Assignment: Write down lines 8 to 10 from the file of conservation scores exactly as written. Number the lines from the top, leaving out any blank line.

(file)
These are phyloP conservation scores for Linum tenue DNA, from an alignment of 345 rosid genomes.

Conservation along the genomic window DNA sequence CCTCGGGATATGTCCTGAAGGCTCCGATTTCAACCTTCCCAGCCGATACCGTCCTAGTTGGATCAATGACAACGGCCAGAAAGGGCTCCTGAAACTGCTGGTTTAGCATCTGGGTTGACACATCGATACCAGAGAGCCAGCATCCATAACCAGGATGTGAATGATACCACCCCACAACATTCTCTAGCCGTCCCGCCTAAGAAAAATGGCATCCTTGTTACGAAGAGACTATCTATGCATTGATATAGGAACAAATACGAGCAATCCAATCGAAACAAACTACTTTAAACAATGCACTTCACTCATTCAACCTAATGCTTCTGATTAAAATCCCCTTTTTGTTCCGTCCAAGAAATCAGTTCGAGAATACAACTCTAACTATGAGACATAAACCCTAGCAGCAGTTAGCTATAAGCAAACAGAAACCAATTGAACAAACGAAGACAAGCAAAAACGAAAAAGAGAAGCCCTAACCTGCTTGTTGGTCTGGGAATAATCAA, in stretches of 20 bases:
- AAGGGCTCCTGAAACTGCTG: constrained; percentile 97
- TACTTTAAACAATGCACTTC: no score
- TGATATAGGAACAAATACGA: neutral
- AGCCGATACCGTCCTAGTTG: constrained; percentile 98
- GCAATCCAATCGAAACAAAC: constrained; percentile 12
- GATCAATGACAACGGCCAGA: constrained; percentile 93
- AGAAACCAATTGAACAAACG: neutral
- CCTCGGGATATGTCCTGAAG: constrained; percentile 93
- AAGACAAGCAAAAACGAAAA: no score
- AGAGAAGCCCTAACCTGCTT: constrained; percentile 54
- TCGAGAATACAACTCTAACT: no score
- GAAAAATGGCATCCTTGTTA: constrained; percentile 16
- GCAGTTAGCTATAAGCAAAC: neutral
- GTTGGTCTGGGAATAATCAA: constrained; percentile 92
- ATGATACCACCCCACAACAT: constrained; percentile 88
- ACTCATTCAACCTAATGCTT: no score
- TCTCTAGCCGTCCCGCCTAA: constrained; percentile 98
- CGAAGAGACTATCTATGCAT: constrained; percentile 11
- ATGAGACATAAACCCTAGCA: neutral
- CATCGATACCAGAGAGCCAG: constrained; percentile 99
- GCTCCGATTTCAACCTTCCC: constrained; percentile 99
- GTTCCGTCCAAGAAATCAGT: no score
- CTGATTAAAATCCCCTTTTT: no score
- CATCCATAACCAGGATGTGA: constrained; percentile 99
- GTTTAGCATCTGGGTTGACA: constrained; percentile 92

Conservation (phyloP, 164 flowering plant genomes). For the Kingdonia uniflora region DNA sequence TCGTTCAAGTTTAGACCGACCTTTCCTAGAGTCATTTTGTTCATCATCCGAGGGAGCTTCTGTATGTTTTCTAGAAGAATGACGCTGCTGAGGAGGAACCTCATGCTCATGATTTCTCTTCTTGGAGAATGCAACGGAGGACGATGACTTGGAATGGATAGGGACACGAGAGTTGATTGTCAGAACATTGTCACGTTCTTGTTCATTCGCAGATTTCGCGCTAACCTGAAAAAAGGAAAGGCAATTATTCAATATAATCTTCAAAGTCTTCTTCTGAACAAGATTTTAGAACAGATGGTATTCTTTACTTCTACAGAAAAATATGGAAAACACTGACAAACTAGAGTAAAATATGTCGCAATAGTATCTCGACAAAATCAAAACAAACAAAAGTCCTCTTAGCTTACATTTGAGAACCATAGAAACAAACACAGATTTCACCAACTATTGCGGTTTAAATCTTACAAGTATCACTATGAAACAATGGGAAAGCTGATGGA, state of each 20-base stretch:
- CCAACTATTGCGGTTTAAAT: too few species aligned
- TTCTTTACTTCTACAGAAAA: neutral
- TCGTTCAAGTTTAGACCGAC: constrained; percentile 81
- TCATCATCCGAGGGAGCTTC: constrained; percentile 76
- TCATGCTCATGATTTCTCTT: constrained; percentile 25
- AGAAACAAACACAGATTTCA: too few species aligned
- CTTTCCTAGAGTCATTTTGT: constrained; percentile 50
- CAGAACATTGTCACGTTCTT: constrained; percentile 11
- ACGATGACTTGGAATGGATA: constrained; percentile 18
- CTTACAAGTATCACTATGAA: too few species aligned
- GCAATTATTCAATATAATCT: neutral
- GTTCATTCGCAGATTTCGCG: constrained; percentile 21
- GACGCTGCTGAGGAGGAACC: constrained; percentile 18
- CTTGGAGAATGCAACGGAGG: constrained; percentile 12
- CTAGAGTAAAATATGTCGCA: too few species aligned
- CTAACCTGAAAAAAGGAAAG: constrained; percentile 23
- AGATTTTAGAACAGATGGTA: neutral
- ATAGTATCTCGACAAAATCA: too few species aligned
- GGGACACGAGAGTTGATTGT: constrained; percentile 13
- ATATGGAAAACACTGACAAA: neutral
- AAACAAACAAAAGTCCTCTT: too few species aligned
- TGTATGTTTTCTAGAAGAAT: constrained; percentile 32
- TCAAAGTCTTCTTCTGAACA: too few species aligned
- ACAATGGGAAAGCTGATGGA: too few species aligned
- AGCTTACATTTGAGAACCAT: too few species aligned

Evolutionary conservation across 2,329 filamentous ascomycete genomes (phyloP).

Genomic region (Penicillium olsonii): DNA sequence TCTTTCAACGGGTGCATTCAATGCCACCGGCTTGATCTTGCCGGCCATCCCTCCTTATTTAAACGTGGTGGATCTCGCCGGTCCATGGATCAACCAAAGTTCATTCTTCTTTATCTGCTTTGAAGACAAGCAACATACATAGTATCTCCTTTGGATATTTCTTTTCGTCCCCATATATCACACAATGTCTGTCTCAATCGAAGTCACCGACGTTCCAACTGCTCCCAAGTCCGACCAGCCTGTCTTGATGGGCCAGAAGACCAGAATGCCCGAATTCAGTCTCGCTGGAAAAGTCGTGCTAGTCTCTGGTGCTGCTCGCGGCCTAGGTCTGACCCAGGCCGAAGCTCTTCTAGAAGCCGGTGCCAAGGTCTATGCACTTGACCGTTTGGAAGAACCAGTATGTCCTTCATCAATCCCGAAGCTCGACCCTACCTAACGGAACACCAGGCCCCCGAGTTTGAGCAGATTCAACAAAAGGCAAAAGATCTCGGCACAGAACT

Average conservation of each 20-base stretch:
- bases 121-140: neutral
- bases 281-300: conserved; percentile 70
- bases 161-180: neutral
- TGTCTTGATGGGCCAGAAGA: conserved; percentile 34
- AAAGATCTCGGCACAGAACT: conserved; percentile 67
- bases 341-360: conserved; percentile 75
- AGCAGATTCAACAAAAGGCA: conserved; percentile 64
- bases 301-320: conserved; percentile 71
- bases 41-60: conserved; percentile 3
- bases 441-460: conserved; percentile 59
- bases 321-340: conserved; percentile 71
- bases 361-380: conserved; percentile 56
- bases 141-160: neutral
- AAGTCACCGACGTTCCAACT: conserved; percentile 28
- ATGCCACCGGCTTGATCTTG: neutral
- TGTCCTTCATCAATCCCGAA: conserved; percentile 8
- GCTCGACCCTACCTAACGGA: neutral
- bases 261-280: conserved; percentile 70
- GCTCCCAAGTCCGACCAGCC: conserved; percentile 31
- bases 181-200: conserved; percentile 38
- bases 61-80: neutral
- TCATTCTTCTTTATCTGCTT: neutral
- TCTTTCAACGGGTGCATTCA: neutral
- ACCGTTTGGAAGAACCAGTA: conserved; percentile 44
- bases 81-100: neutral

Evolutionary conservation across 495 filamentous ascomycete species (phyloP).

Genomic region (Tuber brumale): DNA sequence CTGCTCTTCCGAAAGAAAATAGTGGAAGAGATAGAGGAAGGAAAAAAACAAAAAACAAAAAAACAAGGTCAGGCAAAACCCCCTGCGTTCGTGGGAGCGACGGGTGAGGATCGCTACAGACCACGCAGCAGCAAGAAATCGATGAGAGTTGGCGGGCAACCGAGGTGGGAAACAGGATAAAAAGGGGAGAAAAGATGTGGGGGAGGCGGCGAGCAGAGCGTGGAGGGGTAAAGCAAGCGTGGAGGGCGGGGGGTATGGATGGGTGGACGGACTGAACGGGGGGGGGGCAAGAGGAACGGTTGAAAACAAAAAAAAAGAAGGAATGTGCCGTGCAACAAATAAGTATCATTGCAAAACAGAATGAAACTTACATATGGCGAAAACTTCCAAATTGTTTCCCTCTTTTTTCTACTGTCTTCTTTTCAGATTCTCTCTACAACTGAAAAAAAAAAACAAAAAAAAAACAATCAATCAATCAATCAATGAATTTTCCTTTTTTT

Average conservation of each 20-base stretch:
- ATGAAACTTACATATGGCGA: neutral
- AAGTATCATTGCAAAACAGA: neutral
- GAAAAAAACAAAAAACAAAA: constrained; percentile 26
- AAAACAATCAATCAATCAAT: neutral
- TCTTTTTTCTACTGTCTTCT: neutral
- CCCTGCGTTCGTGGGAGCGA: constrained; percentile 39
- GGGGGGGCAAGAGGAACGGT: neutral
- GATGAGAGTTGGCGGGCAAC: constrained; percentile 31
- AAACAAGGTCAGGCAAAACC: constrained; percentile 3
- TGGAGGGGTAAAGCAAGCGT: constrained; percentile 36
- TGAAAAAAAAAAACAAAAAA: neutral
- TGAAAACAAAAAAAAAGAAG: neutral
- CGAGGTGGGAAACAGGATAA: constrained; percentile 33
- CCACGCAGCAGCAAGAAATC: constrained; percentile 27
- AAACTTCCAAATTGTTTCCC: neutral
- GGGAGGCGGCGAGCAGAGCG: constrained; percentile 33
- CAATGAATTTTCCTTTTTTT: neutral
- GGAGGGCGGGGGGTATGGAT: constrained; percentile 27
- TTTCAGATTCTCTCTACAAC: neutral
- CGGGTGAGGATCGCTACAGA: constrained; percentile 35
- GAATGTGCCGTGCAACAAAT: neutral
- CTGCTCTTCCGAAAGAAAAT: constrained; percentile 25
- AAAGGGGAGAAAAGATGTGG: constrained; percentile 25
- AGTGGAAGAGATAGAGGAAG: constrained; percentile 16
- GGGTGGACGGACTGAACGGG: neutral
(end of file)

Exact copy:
- GATCAATGACAACGGCCAGA: constrained; percentile 93
- AGAAACCAATTGAACAAACG: neutral
- CCTCGGGATATGTCCTGAAG: constrained; percentile 93